This is our part two of the Professionalism 101 series.We are covering interviews this time. Last time we discussed the ins and outs of resumes and CVs. You presented your polished resume/CV and now you have a job interview. Do not panic. We have help from TWU Career Services once again to help you prepare for a successful interview experience. Review their valuable information to get on the right track.
1. What should I wear to an interview?
For women, suits, tailored clothes in classic designs and neutral colors are best for interviews. Skirt lengths should be moderate – not above the knee nor ankle length. Wear clean medium to low heel shoes. If you wear jewelry, keep it modest and to a minimum. It is suggested that you do not wear perfumes or after-shave lotions to the interview. Hair should be clean and neat and hairstyle should be professional.
For men, a suit or jacket and slacks in a neutral color (gray, navy, black, beige) with a well-coordinated tie and polished black or brown shoes is always appropriate. See the pictures below for the interview attire dos and don'ts.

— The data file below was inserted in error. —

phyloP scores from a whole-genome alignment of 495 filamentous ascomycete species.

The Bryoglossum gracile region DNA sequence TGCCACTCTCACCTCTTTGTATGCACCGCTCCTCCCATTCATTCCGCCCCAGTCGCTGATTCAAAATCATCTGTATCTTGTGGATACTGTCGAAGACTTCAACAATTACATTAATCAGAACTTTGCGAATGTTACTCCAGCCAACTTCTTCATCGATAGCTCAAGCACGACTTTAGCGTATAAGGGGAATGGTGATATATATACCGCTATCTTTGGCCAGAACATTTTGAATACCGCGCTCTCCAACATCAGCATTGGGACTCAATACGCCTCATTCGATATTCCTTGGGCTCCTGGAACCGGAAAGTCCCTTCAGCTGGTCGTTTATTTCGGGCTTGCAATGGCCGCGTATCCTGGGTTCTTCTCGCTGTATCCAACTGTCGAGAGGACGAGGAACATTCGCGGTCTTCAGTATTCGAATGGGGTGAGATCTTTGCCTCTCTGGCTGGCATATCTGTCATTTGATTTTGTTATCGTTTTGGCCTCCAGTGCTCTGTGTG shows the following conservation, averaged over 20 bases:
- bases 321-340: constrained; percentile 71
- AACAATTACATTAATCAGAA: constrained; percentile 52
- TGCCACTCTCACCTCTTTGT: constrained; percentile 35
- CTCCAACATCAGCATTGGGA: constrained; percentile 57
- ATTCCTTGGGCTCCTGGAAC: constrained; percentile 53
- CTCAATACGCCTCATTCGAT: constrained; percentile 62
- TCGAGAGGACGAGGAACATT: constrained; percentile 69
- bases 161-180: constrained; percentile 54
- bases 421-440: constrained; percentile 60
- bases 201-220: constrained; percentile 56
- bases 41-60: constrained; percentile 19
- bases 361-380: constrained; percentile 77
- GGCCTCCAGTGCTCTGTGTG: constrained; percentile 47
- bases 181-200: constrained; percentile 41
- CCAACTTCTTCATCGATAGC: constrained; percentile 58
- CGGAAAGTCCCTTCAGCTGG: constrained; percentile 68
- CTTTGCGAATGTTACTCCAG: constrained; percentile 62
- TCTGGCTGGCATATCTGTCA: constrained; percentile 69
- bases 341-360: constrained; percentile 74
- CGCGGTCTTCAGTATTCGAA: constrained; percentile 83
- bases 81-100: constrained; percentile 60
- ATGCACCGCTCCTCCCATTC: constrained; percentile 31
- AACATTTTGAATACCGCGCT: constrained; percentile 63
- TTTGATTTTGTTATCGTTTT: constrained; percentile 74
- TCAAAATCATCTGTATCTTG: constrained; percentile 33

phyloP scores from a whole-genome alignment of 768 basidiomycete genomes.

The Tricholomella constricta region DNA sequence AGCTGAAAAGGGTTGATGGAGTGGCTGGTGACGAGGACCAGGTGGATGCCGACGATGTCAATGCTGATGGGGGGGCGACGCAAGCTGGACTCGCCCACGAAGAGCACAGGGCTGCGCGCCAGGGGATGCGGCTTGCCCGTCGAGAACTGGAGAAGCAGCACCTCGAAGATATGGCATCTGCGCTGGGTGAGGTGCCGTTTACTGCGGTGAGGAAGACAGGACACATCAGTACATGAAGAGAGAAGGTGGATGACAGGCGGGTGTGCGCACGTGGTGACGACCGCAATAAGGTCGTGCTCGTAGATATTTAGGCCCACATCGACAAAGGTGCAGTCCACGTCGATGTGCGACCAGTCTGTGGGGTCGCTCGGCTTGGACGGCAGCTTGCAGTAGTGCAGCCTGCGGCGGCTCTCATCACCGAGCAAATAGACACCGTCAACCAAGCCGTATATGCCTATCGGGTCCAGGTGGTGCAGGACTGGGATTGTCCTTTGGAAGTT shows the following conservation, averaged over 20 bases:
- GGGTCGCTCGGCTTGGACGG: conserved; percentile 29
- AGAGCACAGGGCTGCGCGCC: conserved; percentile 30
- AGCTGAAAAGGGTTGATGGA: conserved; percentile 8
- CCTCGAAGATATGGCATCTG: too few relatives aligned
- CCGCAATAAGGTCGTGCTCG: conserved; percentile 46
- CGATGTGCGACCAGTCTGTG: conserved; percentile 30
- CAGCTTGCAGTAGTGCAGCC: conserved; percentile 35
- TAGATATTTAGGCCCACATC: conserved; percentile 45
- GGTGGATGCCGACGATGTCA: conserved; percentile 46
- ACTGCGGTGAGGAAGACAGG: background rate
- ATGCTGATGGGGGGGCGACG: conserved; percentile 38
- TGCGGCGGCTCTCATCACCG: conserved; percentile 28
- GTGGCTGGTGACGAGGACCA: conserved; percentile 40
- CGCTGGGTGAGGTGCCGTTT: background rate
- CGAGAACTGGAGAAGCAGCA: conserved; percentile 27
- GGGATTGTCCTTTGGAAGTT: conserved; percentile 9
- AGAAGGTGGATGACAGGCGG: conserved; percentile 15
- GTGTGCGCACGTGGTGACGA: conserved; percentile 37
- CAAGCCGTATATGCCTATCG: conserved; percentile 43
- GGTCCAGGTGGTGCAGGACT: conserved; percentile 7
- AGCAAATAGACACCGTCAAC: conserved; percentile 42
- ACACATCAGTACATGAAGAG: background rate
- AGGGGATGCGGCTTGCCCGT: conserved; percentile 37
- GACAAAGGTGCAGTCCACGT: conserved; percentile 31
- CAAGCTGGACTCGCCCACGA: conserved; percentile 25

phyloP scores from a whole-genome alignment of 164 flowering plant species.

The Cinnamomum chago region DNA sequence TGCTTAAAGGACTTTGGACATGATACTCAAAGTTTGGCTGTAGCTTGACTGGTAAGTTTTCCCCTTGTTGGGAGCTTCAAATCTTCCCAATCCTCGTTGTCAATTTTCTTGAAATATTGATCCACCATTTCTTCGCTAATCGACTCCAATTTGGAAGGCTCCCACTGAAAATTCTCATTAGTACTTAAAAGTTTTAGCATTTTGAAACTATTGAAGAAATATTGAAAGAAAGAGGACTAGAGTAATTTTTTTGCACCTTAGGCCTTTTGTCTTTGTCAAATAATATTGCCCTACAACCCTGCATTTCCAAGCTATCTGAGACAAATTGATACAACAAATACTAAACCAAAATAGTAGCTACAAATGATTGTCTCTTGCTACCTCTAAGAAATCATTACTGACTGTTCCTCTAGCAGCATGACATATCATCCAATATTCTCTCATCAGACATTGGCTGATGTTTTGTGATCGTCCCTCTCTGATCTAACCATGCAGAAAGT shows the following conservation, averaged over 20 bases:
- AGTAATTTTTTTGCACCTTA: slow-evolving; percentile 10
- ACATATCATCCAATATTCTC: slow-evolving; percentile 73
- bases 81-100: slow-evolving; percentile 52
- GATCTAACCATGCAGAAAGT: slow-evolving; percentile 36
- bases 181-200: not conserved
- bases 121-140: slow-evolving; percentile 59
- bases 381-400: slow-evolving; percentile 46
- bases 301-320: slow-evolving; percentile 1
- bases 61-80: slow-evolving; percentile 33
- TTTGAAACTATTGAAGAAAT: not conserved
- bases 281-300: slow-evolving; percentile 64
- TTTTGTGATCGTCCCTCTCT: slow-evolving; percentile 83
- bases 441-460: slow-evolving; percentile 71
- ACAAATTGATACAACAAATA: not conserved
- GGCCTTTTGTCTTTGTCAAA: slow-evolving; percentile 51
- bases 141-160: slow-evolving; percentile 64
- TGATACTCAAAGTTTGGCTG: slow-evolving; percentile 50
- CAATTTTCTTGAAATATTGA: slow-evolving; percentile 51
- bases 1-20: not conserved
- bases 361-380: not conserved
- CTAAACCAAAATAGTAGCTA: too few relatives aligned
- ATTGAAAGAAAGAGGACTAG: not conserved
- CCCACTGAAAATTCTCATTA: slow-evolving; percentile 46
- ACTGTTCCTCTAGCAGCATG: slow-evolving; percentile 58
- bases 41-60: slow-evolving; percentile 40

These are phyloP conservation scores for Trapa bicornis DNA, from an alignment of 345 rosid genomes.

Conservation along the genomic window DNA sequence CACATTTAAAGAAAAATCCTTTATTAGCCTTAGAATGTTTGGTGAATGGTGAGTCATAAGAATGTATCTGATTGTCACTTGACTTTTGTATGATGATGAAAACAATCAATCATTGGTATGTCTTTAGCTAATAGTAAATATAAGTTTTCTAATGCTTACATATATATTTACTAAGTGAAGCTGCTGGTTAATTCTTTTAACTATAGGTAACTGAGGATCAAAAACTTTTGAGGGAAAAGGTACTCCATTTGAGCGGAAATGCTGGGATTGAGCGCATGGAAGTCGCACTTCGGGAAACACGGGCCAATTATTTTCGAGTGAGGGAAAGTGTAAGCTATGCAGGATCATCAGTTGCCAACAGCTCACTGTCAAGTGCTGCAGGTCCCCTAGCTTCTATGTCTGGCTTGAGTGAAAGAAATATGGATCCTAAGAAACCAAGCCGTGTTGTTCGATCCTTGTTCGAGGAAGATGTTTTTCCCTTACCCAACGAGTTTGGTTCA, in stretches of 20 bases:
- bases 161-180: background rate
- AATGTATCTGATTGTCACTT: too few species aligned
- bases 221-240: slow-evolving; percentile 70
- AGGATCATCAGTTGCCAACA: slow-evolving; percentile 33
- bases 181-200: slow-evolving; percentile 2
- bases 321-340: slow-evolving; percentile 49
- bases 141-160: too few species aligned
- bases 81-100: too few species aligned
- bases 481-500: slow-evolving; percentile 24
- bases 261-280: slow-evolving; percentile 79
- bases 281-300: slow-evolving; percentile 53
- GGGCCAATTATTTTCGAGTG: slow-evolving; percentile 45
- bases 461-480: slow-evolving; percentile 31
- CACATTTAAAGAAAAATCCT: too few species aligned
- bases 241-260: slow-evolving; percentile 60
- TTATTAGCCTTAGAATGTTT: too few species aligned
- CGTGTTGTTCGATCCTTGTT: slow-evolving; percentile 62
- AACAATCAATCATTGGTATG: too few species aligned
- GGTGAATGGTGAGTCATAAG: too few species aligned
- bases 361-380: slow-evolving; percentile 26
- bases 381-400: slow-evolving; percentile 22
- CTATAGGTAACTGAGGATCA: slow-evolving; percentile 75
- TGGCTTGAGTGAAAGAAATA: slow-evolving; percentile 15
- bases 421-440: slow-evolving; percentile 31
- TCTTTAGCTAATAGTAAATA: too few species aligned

2. What are the most frequently asked questions during an interview?
- Tell me about yourself.
- Describe your strengths and weaknesses.
- Why do you want this job?
- Tell me about a difficult scenario at work and how you dealt with it.
- What do you know about our organization?
- Why should I hire you?
3.Would a thank you email be just as effective as a thank you card?
A thank you email can be just as effective as a thank you card. There are a lot of pluses when sending a thank you email. For one, you can send it the day of the interview to show how eager you are. It’s important to send a thank you note within 24 hours after the interview, while you are still fresh in the interviewer’s mind. Usually with handwritten thank you cards there is a delay and the possibility that it may not make it to the interviewer. Secondly, with a thank you email the interviewer may be more likely to respond to your email, ask you a follow-up question, or continue the conversation.
In the end, it may not matter too much if you write a thank you email or a thank you card, as long as you made the effort to take some time to reflect on the interview and thank the interviewer for the opportunity.